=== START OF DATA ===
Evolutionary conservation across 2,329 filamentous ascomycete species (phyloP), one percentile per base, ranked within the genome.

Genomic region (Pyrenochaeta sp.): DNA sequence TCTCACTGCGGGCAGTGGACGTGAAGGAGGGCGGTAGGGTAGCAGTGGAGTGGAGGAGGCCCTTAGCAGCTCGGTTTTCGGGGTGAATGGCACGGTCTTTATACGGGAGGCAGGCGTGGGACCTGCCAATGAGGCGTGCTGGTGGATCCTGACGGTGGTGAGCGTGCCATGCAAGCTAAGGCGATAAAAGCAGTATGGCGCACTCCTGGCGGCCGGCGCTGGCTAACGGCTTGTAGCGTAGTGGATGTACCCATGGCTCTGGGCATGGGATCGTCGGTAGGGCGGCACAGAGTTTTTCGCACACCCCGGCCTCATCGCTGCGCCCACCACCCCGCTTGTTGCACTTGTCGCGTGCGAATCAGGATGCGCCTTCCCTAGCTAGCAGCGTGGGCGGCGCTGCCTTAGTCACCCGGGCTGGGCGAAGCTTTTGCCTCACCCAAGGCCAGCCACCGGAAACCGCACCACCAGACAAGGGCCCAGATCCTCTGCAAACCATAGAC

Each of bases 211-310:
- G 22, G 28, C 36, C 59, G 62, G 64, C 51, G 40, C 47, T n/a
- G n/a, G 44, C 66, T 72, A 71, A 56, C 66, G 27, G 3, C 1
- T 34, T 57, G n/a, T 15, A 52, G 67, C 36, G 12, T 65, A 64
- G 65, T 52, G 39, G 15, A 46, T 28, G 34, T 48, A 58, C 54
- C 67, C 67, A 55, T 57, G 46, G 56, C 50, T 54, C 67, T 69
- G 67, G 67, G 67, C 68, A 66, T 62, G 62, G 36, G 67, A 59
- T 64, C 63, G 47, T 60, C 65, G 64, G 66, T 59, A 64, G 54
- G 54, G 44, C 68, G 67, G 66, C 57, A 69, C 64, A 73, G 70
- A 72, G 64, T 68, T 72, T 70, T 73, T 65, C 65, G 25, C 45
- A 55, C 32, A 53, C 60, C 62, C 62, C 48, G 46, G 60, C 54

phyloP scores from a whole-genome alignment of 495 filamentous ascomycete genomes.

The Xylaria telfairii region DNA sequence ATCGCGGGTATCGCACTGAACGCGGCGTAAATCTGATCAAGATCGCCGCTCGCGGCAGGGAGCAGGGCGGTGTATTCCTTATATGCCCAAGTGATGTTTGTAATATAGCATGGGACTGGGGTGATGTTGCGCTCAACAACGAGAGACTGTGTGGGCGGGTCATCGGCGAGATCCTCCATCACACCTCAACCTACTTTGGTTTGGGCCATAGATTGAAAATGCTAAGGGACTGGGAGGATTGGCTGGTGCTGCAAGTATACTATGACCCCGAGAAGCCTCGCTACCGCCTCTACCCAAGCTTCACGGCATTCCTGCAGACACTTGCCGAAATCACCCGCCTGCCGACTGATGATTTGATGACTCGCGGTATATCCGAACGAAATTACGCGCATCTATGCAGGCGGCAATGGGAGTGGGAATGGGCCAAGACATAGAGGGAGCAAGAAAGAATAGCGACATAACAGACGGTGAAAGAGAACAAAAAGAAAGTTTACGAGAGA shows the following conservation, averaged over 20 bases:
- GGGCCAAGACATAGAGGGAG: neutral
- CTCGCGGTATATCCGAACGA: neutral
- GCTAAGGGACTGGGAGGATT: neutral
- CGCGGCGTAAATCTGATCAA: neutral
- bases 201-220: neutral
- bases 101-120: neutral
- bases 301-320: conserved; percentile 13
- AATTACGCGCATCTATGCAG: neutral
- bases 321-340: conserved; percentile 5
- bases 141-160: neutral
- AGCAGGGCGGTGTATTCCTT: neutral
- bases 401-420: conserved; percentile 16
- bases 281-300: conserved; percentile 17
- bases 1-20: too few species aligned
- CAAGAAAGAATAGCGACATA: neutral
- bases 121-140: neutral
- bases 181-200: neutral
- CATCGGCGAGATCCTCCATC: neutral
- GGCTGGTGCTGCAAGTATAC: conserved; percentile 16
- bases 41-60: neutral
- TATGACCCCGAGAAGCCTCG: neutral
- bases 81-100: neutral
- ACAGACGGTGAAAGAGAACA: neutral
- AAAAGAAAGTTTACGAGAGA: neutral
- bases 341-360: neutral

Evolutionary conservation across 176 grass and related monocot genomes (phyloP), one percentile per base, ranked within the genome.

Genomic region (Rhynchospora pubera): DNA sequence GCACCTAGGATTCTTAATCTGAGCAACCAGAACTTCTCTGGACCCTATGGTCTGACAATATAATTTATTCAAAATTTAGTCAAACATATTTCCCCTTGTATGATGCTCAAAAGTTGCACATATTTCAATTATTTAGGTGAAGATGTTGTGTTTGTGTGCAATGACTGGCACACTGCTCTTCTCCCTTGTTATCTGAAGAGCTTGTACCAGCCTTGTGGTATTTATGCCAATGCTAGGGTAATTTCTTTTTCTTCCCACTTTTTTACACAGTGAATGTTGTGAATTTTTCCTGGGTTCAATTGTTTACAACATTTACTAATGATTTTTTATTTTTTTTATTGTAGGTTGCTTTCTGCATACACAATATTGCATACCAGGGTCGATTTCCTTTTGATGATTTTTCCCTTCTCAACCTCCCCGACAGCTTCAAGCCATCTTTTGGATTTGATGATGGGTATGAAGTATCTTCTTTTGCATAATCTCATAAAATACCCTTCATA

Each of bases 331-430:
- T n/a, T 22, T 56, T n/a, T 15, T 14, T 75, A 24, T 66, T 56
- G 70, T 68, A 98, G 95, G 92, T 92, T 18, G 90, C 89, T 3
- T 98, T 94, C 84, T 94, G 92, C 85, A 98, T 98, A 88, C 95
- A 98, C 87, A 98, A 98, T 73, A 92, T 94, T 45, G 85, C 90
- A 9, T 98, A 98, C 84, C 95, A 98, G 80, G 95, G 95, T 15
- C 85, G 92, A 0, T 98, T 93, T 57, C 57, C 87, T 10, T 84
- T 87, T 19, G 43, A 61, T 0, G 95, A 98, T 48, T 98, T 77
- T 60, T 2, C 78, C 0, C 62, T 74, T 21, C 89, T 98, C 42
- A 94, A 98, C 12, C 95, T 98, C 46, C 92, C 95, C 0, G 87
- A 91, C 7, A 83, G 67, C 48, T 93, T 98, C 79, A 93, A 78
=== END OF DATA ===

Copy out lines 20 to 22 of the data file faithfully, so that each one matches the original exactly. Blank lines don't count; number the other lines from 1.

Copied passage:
- bases 201-220: neutral
- bases 101-120: neutral
- bases 301-320: conserved; percentile 13